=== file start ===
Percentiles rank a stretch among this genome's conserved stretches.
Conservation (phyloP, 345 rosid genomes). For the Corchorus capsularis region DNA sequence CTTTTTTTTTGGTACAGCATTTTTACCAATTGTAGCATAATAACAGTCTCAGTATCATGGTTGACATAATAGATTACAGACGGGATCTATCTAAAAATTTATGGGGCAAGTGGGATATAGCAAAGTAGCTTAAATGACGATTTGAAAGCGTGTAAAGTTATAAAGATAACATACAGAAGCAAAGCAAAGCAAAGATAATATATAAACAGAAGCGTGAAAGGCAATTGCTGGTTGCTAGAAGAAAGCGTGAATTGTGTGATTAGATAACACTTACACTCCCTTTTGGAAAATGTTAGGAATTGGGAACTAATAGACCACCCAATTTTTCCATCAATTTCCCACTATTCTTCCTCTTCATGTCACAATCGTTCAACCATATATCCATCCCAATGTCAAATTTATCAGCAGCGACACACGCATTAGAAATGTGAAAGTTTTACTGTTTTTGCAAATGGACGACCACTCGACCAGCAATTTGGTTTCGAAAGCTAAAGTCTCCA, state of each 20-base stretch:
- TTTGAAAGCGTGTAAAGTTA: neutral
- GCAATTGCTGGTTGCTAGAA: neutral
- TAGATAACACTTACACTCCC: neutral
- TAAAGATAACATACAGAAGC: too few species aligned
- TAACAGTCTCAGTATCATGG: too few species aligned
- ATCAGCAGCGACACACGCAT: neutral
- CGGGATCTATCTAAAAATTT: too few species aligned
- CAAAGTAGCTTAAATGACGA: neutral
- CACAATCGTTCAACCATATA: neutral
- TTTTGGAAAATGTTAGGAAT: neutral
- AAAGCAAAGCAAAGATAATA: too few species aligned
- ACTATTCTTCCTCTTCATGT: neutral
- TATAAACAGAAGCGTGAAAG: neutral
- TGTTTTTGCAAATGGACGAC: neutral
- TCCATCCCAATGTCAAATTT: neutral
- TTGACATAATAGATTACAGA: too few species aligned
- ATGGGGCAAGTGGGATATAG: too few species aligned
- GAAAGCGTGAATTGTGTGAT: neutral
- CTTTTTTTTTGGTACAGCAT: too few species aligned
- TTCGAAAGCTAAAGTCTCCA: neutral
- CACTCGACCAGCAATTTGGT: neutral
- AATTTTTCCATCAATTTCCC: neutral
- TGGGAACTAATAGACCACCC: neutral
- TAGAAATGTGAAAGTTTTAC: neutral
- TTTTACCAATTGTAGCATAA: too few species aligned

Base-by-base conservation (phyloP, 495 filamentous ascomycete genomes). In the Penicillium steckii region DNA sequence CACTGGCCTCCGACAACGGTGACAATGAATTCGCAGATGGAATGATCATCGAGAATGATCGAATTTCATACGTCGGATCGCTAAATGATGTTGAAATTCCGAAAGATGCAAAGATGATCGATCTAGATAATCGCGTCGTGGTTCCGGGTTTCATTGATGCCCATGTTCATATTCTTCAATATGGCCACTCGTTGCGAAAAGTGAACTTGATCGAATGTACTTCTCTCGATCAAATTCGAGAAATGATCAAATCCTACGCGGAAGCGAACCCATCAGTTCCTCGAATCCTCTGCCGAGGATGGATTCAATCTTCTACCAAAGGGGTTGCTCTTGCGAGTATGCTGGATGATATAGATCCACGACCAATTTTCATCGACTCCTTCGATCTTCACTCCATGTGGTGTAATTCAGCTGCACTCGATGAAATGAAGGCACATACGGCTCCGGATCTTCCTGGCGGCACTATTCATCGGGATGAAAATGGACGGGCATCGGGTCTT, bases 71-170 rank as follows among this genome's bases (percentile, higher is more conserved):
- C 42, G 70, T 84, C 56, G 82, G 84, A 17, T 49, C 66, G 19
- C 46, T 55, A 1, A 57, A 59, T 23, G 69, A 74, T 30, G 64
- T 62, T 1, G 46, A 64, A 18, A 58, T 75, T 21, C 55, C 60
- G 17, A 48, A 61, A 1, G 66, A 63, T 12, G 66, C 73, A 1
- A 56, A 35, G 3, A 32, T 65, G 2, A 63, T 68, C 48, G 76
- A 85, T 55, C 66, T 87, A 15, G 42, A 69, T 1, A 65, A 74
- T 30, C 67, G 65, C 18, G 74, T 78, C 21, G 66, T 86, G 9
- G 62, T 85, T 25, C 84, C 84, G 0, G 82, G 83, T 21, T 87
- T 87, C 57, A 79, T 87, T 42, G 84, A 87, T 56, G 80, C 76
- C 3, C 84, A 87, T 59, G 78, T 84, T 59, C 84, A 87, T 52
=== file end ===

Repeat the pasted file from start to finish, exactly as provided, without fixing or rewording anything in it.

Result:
Percentiles rank a stretch among this genome's conserved stretches.
Conservation (phyloP, 345 rosid genomes). For the Corchorus capsularis region DNA sequence CTTTTTTTTTGGTACAGCATTTTTACCAATTGTAGCATAATAACAGTCTCAGTATCATGGTTGACATAATAGATTACAGACGGGATCTATCTAAAAATTTATGGGGCAAGTGGGATATAGCAAAGTAGCTTAAATGACGATTTGAAAGCGTGTAAAGTTATAAAGATAACATACAGAAGCAAAGCAAAGCAAAGATAATATATAAACAGAAGCGTGAAAGGCAATTGCTGGTTGCTAGAAGAAAGCGTGAATTGTGTGATTAGATAACACTTACACTCCCTTTTGGAAAATGTTAGGAATTGGGAACTAATAGACCACCCAATTTTTCCATCAATTTCCCACTATTCTTCCTCTTCATGTCACAATCGTTCAACCATATATCCATCCCAATGTCAAATTTATCAGCAGCGACACACGCATTAGAAATGTGAAAGTTTTACTGTTTTTGCAAATGGACGACCACTCGACCAGCAATTTGGTTTCGAAAGCTAAAGTCTCCA, state of each 20-base stretch:
- TTTGAAAGCGTGTAAAGTTA: neutral
- GCAATTGCTGGTTGCTAGAA: neutral
- TAGATAACACTTACACTCCC: neutral
- TAAAGATAACATACAGAAGC: too few species aligned
- TAACAGTCTCAGTATCATGG: too few species aligned
- ATCAGCAGCGACACACGCAT: neutral
- CGGGATCTATCTAAAAATTT: too few species aligned
- CAAAGTAGCTTAAATGACGA: neutral
- CACAATCGTTCAACCATATA: neutral
- TTTTGGAAAATGTTAGGAAT: neutral
- AAAGCAAAGCAAAGATAATA: too few species aligned
- ACTATTCTTCCTCTTCATGT: neutral
- TATAAACAGAAGCGTGAAAG: neutral
- TGTTTTTGCAAATGGACGAC: neutral
- TCCATCCCAATGTCAAATTT: neutral
- TTGACATAATAGATTACAGA: too few species aligned
- ATGGGGCAAGTGGGATATAG: too few species aligned
- GAAAGCGTGAATTGTGTGAT: neutral
- CTTTTTTTTTGGTACAGCAT: too few species aligned
- TTCGAAAGCTAAAGTCTCCA: neutral
- CACTCGACCAGCAATTTGGT: neutral
- AATTTTTCCATCAATTTCCC: neutral
- TGGGAACTAATAGACCACCC: neutral
- TAGAAATGTGAAAGTTTTAC: neutral
- TTTTACCAATTGTAGCATAA: too few species aligned

Base-by-base conservation (phyloP, 495 filamentous ascomycete genomes). In the Penicillium steckii region DNA sequence CACTGGCCTCCGACAACGGTGACAATGAATTCGCAGATGGAATGATCATCGAGAATGATCGAATTTCATACGTCGGATCGCTAAATGATGTTGAAATTCCGAAAGATGCAAAGATGATCGATCTAGATAATCGCGTCGTGGTTCCGGGTTTCATTGATGCCCATGTTCATATTCTTCAATATGGCCACTCGTTGCGAAAAGTGAACTTGATCGAATGTACTTCTCTCGATCAAATTCGAGAAATGATCAAATCCTACGCGGAAGCGAACCCATCAGTTCCTCGAATCCTCTGCCGAGGATGGATTCAATCTTCTACCAAAGGGGTTGCTCTTGCGAGTATGCTGGATGATATAGATCCACGACCAATTTTCATCGACTCCTTCGATCTTCACTCCATGTGGTGTAATTCAGCTGCACTCGATGAAATGAAGGCACATACGGCTCCGGATCTTCCTGGCGGCACTATTCATCGGGATGAAAATGGACGGGCATCGGGTCTT, bases 71-170 rank as follows among this genome's bases (percentile, higher is more conserved):
- C 42, G 70, T 84, C 56, G 82, G 84, A 17, T 49, C 66, G 19
- C 46, T 55, A 1, A 57, A 59, T 23, G 69, A 74, T 30, G 64
- T 62, T 1, G 46, A 64, A 18, A 58, T 75, T 21, C 55, C 60
- G 17, A 48, A 61, A 1, G 66, A 63, T 12, G 66, C 73, A 1
- A 56, A 35, G 3, A 32, T 65, G 2, A 63, T 68, C 48, G 76
- A 85, T 55, C 66, T 87, A 15, G 42, A 69, T 1, A 65, A 74
- T 30, C 67, G 65, C 18, G 74, T 78, C 21, G 66, T 86, G 9
- G 62, T 85, T 25, C 84, C 84, G 0, G 82, G 83, T 21, T 87
- T 87, C 57, A 79, T 87, T 42, G 84, A 87, T 56, G 80, C 76
- C 3, C 84, A 87, T 59, G 78, T 84, T 59, C 84, A 87, T 52